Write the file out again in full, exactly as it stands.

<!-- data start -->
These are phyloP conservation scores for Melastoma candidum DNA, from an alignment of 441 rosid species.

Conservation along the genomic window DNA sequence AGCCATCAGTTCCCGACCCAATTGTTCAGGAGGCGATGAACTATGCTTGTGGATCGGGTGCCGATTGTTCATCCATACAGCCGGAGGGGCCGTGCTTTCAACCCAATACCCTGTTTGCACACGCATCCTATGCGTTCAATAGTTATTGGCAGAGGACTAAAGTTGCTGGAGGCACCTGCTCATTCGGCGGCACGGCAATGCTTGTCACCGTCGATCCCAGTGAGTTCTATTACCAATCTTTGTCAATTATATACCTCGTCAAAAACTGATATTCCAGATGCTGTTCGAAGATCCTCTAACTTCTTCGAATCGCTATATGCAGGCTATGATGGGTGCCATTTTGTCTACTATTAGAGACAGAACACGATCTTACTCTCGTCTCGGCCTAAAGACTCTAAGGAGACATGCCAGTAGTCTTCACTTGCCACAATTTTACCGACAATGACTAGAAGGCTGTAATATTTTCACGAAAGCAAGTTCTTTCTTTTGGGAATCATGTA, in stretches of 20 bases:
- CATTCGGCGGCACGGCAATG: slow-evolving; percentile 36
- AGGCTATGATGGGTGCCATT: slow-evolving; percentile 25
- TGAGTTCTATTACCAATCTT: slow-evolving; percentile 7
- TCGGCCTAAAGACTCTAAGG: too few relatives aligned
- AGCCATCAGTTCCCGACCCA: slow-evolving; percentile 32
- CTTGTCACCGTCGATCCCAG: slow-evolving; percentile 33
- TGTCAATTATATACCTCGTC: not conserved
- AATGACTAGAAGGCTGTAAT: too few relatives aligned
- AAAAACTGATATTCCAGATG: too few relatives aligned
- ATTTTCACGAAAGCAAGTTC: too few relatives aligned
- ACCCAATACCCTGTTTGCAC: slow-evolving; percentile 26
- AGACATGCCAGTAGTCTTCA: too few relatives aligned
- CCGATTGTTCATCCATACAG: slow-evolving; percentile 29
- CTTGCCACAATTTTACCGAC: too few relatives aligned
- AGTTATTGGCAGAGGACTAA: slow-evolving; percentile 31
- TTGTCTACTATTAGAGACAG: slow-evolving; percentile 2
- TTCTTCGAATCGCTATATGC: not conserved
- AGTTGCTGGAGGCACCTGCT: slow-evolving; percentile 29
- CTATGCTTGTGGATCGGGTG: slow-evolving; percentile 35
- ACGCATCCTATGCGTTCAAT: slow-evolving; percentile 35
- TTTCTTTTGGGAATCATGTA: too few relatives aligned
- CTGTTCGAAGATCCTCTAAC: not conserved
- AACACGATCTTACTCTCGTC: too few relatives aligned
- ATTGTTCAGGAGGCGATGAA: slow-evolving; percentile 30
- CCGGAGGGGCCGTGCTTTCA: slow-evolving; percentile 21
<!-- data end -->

These are phyloP conservation scores for Melastoma candidum DNA, from an alignment of 441 rosid species.

Conservation along the genomic window DNA sequence AGCCATCAGTTCCCGACCCAATTGTTCAGGAGGCGATGAACTATGCTTGTGGATCGGGTGCCGATTGTTCATCCATACAGCCGGAGGGGCCGTGCTTTCAACCCAATACCCTGTTTGCACACGCATCCTATGCGTTCAATAGTTATTGGCAGAGGACTAAAGTTGCTGGAGGCACCTGCTCATTCGGCGGCACGGCAATGCTTGTCACCGTCGATCCCAGTGAGTTCTATTACCAATCTTTGTCAATTATATACCTCGTCAAAAACTGATATTCCAGATGCTGTTCGAAGATCCTCTAACTTCTTCGAATCGCTATATGCAGGCTATGATGGGTGCCATTTTGTCTACTATTAGAGACAGAACACGATCTTACTCTCGTCTCGGCCTAAAGACTCTAAGGAGACATGCCAGTAGTCTTCACTTGCCACAATTTTACCGACAATGACTAGAAGGCTGTAATATTTTCACGAAAGCAAGTTCTTTCTTTTGGGAATCATGTA, in stretches of 20 bases:
- CATTCGGCGGCACGGCAATG: slow-evolving; percentile 36
- AGGCTATGATGGGTGCCATT: slow-evolving; percentile 25
- TGAGTTCTATTACCAATCTT: slow-evolving; percentile 7
- TCGGCCTAAAGACTCTAAGG: too few relatives aligned
- AGCCATCAGTTCCCGACCCA: slow-evolving; percentile 32
- CTTGTCACCGTCGATCCCAG: slow-evolving; percentile 33
- TGTCAATTATATACCTCGTC: not conserved
- AATGACTAGAAGGCTGTAAT: too few relatives aligned
- AAAAACTGATATTCCAGATG: too few relatives aligned
- ATTTTCACGAAAGCAAGTTC: too few relatives aligned
- ACCCAATACCCTGTTTGCAC: slow-evolving; percentile 26
- AGACATGCCAGTAGTCTTCA: too few relatives aligned
- CCGATTGTTCATCCATACAG: slow-evolving; percentile 29
- CTTGCCACAATTTTACCGAC: too few relatives aligned
- AGTTATTGGCAGAGGACTAA: slow-evolving; percentile 31
- TTGTCTACTATTAGAGACAG: slow-evolving; percentile 2
- TTCTTCGAATCGCTATATGC: not conserved
- AGTTGCTGGAGGCACCTGCT: slow-evolving; percentile 29
- CTATGCTTGTGGATCGGGTG: slow-evolving; percentile 35
- ACGCATCCTATGCGTTCAAT: slow-evolving; percentile 35
- TTTCTTTTGGGAATCATGTA: too few relatives aligned
- CTGTTCGAAGATCCTCTAAC: not conserved
- AACACGATCTTACTCTCGTC: too few relatives aligned
- ATTGTTCAGGAGGCGATGAA: slow-evolving; percentile 30
- CCGGAGGGGCCGTGCTTTCA: slow-evolving; percentile 21